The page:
Egypt has approached the International Monetary Fund (IMF) for up to $4bn in a loan to support the country’s public finances.

According to minister of finance Samir Radwan, Egypt will need up to $12bn in budget support until the end of the next fiscal year in June 2012.

Egypt’s revolution that saw ex-President Hosni Mubarak ousted in February has impacted adversely on the country’s economy. Populist demands of the people after the revolution have added pressure on the budget.

While some economists have indicated that the country’s long-term prospects have been improved by the move towards democracy, the immediate impact is proving a strain on the country’s finances.

Should Egypt secure the IMF loan, it will add to similar arrangements with the World Bank and the African Development Bank. Radwan has said that the deficit is likely to reach 9-10 per cent of economic output in 2012.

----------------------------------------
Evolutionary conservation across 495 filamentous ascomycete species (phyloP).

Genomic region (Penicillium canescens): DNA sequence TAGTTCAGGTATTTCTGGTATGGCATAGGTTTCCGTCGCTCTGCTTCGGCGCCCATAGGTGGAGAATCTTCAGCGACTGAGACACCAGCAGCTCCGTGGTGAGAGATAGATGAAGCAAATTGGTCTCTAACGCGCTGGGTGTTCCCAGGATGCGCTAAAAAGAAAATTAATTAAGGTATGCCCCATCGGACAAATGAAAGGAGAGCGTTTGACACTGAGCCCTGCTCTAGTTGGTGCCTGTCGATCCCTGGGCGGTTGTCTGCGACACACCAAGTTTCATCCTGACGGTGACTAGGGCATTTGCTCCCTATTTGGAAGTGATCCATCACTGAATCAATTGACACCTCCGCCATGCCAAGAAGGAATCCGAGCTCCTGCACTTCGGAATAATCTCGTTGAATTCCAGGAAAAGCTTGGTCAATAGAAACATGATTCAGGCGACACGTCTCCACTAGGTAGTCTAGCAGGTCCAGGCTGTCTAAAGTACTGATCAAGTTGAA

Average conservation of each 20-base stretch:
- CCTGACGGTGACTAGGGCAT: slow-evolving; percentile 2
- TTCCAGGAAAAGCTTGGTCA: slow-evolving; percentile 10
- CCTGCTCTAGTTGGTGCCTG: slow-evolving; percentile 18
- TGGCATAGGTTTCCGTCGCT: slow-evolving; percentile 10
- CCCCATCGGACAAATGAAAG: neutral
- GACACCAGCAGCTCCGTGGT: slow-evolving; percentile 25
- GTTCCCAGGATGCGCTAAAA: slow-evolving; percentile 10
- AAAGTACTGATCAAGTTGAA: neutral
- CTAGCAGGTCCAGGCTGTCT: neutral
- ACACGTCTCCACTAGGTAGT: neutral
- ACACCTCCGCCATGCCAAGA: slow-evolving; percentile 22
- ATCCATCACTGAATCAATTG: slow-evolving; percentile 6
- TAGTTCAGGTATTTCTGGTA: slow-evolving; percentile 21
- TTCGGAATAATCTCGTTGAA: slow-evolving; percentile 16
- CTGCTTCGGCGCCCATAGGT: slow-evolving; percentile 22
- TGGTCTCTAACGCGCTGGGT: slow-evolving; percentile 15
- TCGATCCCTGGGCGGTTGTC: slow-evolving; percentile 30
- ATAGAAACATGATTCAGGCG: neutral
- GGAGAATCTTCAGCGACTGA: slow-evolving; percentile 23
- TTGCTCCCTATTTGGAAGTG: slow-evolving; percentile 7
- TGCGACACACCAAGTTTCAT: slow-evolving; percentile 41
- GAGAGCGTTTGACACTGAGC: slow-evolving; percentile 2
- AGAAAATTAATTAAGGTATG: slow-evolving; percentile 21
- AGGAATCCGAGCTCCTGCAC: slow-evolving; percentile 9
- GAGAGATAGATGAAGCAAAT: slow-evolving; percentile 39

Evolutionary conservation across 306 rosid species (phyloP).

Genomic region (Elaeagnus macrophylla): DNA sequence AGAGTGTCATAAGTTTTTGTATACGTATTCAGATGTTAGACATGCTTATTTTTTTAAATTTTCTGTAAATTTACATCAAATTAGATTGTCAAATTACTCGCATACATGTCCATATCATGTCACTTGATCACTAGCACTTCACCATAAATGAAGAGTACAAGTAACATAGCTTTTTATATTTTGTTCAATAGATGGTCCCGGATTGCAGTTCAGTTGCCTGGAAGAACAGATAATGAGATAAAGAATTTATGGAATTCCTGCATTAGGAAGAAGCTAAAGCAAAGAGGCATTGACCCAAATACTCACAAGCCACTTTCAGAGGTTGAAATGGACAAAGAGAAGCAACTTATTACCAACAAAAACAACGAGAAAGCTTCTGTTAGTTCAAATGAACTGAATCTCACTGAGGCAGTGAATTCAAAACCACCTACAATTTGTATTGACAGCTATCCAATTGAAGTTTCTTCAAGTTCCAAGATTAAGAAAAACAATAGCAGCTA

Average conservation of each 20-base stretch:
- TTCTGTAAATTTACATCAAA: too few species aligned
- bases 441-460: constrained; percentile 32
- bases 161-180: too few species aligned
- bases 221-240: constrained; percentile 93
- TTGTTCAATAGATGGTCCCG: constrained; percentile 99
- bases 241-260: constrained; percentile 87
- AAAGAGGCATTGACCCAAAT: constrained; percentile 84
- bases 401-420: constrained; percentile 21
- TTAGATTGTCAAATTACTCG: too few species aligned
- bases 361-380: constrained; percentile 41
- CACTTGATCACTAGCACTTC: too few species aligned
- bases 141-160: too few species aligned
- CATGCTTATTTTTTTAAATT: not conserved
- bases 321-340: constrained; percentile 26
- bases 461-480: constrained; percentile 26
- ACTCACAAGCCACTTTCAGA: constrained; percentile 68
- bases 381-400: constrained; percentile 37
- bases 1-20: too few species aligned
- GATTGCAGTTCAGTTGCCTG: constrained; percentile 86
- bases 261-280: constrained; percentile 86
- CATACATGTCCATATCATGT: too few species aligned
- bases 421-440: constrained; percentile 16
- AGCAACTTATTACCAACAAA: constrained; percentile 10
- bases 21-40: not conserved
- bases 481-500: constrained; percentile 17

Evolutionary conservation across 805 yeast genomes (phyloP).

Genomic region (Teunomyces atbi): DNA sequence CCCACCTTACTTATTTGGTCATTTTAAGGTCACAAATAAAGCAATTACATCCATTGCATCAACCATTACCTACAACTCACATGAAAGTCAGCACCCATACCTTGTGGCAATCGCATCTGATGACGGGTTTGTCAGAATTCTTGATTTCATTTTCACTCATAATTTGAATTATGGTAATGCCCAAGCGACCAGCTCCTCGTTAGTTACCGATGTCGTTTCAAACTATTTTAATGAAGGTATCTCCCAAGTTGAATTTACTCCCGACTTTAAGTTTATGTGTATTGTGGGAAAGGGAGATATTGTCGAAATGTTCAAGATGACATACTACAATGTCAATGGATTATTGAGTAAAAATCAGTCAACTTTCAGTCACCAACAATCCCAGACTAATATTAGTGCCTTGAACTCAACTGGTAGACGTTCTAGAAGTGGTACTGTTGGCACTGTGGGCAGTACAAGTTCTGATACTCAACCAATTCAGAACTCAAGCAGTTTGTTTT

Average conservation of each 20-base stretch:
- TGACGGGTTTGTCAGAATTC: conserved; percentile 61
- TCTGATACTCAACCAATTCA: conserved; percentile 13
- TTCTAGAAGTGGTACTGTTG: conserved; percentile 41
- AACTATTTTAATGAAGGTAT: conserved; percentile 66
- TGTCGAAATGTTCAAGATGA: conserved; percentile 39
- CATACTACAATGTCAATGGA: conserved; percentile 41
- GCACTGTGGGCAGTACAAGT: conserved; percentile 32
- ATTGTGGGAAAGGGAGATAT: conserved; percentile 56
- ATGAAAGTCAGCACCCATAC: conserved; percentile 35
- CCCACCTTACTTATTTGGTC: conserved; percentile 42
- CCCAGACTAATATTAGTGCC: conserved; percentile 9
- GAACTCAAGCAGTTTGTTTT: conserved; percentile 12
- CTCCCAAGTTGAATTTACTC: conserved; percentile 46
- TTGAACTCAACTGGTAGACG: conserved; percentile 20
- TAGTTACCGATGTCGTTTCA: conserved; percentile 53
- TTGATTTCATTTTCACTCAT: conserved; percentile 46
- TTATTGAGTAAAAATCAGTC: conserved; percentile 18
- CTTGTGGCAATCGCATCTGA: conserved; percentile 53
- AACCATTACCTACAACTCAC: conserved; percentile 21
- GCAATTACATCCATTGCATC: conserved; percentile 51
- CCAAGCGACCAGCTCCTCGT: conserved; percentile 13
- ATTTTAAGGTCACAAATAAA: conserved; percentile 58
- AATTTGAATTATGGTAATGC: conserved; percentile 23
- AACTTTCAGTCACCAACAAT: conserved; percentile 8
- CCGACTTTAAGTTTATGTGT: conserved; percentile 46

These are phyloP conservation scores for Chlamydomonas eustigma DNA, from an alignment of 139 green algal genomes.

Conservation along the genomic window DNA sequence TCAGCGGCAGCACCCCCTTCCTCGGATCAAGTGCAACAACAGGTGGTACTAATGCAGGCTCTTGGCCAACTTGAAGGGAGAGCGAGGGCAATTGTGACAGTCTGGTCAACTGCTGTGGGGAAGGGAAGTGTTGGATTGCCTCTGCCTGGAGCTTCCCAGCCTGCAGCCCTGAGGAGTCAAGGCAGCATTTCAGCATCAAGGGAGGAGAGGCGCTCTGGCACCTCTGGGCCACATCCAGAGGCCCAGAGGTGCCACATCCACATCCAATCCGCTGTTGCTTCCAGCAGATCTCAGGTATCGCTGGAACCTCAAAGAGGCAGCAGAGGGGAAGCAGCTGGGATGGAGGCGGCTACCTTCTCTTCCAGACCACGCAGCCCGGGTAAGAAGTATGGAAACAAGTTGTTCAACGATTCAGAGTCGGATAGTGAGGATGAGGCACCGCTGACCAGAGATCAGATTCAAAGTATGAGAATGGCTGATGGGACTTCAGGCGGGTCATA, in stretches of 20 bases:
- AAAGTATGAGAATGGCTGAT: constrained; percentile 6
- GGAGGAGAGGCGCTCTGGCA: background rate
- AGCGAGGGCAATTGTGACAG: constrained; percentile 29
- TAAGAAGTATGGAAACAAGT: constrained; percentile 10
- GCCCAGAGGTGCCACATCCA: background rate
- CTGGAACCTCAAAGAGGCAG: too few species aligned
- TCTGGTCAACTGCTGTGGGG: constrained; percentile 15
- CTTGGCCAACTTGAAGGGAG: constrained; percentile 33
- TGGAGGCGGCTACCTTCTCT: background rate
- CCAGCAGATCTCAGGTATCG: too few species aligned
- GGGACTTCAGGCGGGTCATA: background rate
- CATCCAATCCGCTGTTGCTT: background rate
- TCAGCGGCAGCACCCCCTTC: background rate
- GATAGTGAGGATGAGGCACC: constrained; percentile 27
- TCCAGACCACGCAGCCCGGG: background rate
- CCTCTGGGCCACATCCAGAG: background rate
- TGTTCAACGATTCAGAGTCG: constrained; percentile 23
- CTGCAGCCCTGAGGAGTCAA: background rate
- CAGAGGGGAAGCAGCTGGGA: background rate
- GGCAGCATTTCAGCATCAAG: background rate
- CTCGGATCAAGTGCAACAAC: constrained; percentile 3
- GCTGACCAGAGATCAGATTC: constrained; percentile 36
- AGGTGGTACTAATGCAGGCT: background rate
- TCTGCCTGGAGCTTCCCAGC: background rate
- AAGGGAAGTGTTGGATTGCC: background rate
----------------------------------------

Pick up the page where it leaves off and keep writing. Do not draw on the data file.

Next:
The UK’s Barclays Capital estimates that for Egypt to meet its financing needs, a support package of at least $6bn-$7bn from its external creditors needs to be disbursed to ease its liquidity problem and avoid a sustained depletion of foreign exchange reserves.

“Anything short of this amount could keep downward pressure on Egyptian pound and discourage the return of much-needed portfolio flows” says the Barclays report. “We think Egypt will secure the funds as the international community recognises Egypt’s critical political and economic importance in a troubled region and the need to ensure its successful transition.”